Good question. We understand that technical terms aren’t for everyone, so if you would prefer to see the process in action, click the YouTube link below. If you’re not an engineer or tech fan, have a read of our definition.
Selective Laser Sintering (SLS) is a process by which nylon powder is heated to just below its melting temperature before the part is drawn layer by layer using an argon laser; the laser raising the temperature enough to melt where it draws to sinter the material.
Unsintered powder acts as the support structure during the build, allowing for complex geometry and full utilisation of the build volume, giving a route to additive manufacturing.
This technology allows SLS to be the most robust additive manufacturing processes.
We used this method when asked by RuRoC, a manufacturer of technically advanced headwear, to produce a prototype for their innovative snowboarding helmet. Check it out here.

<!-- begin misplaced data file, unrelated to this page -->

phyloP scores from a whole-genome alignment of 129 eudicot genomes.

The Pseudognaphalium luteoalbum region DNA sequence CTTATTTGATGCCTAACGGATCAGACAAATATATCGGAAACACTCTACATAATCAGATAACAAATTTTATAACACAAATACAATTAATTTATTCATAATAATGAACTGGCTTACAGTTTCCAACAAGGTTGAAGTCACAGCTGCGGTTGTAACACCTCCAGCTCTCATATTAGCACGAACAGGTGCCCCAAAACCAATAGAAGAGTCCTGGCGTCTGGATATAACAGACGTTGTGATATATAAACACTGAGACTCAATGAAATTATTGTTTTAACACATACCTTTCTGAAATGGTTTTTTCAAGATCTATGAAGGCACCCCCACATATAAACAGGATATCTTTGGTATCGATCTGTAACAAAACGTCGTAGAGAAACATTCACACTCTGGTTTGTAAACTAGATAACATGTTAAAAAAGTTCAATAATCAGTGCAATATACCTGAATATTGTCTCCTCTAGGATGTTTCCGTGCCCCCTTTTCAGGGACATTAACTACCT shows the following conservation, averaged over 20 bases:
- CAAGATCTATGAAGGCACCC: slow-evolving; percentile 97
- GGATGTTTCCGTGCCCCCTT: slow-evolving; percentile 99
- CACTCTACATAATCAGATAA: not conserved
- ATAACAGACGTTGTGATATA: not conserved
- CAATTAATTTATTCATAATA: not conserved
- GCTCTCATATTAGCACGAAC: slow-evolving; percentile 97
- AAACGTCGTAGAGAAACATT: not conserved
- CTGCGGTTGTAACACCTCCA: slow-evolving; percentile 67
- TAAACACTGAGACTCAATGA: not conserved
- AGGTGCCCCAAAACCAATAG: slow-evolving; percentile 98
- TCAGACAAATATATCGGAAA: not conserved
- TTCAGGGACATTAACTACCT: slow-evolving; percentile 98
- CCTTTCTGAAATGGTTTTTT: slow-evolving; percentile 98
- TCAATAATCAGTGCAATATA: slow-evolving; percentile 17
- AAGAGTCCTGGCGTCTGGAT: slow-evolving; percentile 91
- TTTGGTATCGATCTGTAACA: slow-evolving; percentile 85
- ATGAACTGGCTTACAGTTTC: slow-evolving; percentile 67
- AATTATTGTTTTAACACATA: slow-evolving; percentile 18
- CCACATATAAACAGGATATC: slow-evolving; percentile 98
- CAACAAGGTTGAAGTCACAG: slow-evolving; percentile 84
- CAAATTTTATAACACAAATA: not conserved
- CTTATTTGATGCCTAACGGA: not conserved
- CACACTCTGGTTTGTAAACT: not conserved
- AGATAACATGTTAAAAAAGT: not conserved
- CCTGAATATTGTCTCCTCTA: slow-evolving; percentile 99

When something more robust than SLA (Stereolithography) is required, or you require a ‘quick look see’ part, SLS should be used. Because no support structure is needed, SLS is great for producing parts with very complex internal and external geometries and multiples of the same part.
Parts requiring a crisp finish or clear parts. Certain long and thin or extra chunky parts will require additional attention, or they are at risk of warping or shrinkage.
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